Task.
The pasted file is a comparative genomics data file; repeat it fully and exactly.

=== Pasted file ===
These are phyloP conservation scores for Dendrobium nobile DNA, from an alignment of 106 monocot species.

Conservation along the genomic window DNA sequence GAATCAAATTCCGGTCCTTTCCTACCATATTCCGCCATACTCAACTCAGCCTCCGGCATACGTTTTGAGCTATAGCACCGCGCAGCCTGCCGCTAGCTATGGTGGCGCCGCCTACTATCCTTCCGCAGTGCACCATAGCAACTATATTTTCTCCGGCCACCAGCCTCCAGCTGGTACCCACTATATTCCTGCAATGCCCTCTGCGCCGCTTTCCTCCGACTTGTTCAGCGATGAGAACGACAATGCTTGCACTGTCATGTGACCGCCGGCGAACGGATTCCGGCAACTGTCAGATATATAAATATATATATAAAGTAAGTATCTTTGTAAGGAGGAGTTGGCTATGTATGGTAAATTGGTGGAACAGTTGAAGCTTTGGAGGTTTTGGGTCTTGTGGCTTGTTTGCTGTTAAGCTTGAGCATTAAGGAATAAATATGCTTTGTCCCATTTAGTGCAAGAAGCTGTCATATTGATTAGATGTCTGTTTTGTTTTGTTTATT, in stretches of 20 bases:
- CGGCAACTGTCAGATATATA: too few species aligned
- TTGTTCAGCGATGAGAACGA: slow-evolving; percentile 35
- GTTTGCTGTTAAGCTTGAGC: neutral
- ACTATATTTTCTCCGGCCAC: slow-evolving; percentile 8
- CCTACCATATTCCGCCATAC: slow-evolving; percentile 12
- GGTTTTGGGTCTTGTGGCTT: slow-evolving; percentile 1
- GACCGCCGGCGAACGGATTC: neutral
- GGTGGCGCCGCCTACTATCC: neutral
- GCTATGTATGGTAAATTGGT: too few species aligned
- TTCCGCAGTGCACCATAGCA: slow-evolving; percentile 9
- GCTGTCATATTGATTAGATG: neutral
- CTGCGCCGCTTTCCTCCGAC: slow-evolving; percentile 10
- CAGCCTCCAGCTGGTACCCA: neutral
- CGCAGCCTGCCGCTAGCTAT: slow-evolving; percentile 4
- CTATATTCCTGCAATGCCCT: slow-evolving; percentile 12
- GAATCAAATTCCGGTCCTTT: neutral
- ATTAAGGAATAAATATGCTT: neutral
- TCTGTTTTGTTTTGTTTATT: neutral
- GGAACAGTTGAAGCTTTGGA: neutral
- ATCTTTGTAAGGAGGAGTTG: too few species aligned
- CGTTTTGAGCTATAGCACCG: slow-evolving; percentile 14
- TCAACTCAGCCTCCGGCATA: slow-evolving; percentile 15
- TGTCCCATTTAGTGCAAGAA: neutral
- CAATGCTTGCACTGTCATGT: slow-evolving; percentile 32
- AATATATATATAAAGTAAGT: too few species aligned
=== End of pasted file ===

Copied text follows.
These are phyloP conservation scores for Dendrobium nobile DNA, from an alignment of 106 monocot species.

Conservation along the genomic window DNA sequence GAATCAAATTCCGGTCCTTTCCTACCATATTCCGCCATACTCAACTCAGCCTCCGGCATACGTTTTGAGCTATAGCACCGCGCAGCCTGCCGCTAGCTATGGTGGCGCCGCCTACTATCCTTCCGCAGTGCACCATAGCAACTATATTTTCTCCGGCCACCAGCCTCCAGCTGGTACCCACTATATTCCTGCAATGCCCTCTGCGCCGCTTTCCTCCGACTTGTTCAGCGATGAGAACGACAATGCTTGCACTGTCATGTGACCGCCGGCGAACGGATTCCGGCAACTGTCAGATATATAAATATATATATAAAGTAAGTATCTTTGTAAGGAGGAGTTGGCTATGTATGGTAAATTGGTGGAACAGTTGAAGCTTTGGAGGTTTTGGGTCTTGTGGCTTGTTTGCTGTTAAGCTTGAGCATTAAGGAATAAATATGCTTTGTCCCATTTAGTGCAAGAAGCTGTCATATTGATTAGATGTCTGTTTTGTTTTGTTTATT, in stretches of 20 bases:
- CGGCAACTGTCAGATATATA: too few species aligned
- TTGTTCAGCGATGAGAACGA: slow-evolving; percentile 35
- GTTTGCTGTTAAGCTTGAGC: neutral
- ACTATATTTTCTCCGGCCAC: slow-evolving; percentile 8
- CCTACCATATTCCGCCATAC: slow-evolving; percentile 12
- GGTTTTGGGTCTTGTGGCTT: slow-evolving; percentile 1
- GACCGCCGGCGAACGGATTC: neutral
- GGTGGCGCCGCCTACTATCC: neutral
- GCTATGTATGGTAAATTGGT: too few species aligned
- TTCCGCAGTGCACCATAGCA: slow-evolving; percentile 9
- GCTGTCATATTGATTAGATG: neutral
- CTGCGCCGCTTTCCTCCGAC: slow-evolving; percentile 10
- CAGCCTCCAGCTGGTACCCA: neutral
- CGCAGCCTGCCGCTAGCTAT: slow-evolving; percentile 4
- CTATATTCCTGCAATGCCCT: slow-evolving; percentile 12
- GAATCAAATTCCGGTCCTTT: neutral
- ATTAAGGAATAAATATGCTT: neutral
- TCTGTTTTGTTTTGTTTATT: neutral
- GGAACAGTTGAAGCTTTGGA: neutral
- ATCTTTGTAAGGAGGAGTTG: too few species aligned
- CGTTTTGAGCTATAGCACCG: slow-evolving; percentile 14
- TCAACTCAGCCTCCGGCATA: slow-evolving; percentile 15
- TGTCCCATTTAGTGCAAGAA: neutral
- CAATGCTTGCACTGTCATGT: slow-evolving; percentile 32
- AATATATATATAAAGTAAGT: too few species aligned